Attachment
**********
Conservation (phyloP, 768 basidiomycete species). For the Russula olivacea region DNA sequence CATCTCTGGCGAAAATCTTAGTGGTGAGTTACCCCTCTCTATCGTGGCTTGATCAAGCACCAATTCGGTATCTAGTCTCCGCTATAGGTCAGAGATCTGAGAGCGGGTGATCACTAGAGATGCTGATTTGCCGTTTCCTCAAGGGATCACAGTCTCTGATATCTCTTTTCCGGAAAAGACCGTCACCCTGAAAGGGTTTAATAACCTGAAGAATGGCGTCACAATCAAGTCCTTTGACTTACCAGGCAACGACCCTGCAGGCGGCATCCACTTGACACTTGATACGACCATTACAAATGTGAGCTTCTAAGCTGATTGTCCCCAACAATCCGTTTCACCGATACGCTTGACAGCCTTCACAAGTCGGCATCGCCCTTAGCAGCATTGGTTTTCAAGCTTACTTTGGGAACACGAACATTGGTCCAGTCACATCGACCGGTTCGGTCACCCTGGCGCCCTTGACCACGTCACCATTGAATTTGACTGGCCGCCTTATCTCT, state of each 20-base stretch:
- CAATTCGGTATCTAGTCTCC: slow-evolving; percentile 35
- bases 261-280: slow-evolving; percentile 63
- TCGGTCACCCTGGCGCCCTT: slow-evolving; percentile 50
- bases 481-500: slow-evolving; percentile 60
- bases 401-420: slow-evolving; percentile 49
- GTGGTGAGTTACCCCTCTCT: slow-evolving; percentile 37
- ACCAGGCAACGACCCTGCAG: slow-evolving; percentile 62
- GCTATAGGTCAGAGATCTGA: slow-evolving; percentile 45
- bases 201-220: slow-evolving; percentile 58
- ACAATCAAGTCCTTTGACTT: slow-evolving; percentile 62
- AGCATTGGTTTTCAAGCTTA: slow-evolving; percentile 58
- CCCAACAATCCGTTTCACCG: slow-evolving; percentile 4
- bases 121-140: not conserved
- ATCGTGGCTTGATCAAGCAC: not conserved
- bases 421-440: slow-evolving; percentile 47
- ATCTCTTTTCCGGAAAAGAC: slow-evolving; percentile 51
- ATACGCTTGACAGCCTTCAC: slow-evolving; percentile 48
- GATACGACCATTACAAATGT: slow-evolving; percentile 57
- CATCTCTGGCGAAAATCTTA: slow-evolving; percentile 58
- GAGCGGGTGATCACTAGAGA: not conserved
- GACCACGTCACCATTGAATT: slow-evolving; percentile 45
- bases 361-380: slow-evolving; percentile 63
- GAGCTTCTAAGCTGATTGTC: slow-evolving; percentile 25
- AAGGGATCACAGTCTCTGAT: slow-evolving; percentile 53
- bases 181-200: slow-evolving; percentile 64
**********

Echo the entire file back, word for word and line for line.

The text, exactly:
Conservation (phyloP, 768 basidiomycete species). For the Russula olivacea region DNA sequence CATCTCTGGCGAAAATCTTAGTGGTGAGTTACCCCTCTCTATCGTGGCTTGATCAAGCACCAATTCGGTATCTAGTCTCCGCTATAGGTCAGAGATCTGAGAGCGGGTGATCACTAGAGATGCTGATTTGCCGTTTCCTCAAGGGATCACAGTCTCTGATATCTCTTTTCCGGAAAAGACCGTCACCCTGAAAGGGTTTAATAACCTGAAGAATGGCGTCACAATCAAGTCCTTTGACTTACCAGGCAACGACCCTGCAGGCGGCATCCACTTGACACTTGATACGACCATTACAAATGTGAGCTTCTAAGCTGATTGTCCCCAACAATCCGTTTCACCGATACGCTTGACAGCCTTCACAAGTCGGCATCGCCCTTAGCAGCATTGGTTTTCAAGCTTACTTTGGGAACACGAACATTGGTCCAGTCACATCGACCGGTTCGGTCACCCTGGCGCCCTTGACCACGTCACCATTGAATTTGACTGGCCGCCTTATCTCT, state of each 20-base stretch:
- CAATTCGGTATCTAGTCTCC: slow-evolving; percentile 35
- bases 261-280: slow-evolving; percentile 63
- TCGGTCACCCTGGCGCCCTT: slow-evolving; percentile 50
- bases 481-500: slow-evolving; percentile 60
- bases 401-420: slow-evolving; percentile 49
- GTGGTGAGTTACCCCTCTCT: slow-evolving; percentile 37
- ACCAGGCAACGACCCTGCAG: slow-evolving; percentile 62
- GCTATAGGTCAGAGATCTGA: slow-evolving; percentile 45
- bases 201-220: slow-evolving; percentile 58
- ACAATCAAGTCCTTTGACTT: slow-evolving; percentile 62
- AGCATTGGTTTTCAAGCTTA: slow-evolving; percentile 58
- CCCAACAATCCGTTTCACCG: slow-evolving; percentile 4
- bases 121-140: not conserved
- ATCGTGGCTTGATCAAGCAC: not conserved
- bases 421-440: slow-evolving; percentile 47
- ATCTCTTTTCCGGAAAAGAC: slow-evolving; percentile 51
- ATACGCTTGACAGCCTTCAC: slow-evolving; percentile 48
- GATACGACCATTACAAATGT: slow-evolving; percentile 57
- CATCTCTGGCGAAAATCTTA: slow-evolving; percentile 58
- GAGCGGGTGATCACTAGAGA: not conserved
- GACCACGTCACCATTGAATT: slow-evolving; percentile 45
- bases 361-380: slow-evolving; percentile 63
- GAGCTTCTAAGCTGATTGTC: slow-evolving; percentile 25
- AAGGGATCACAGTCTCTGAT: slow-evolving; percentile 53
- bases 181-200: slow-evolving; percentile 64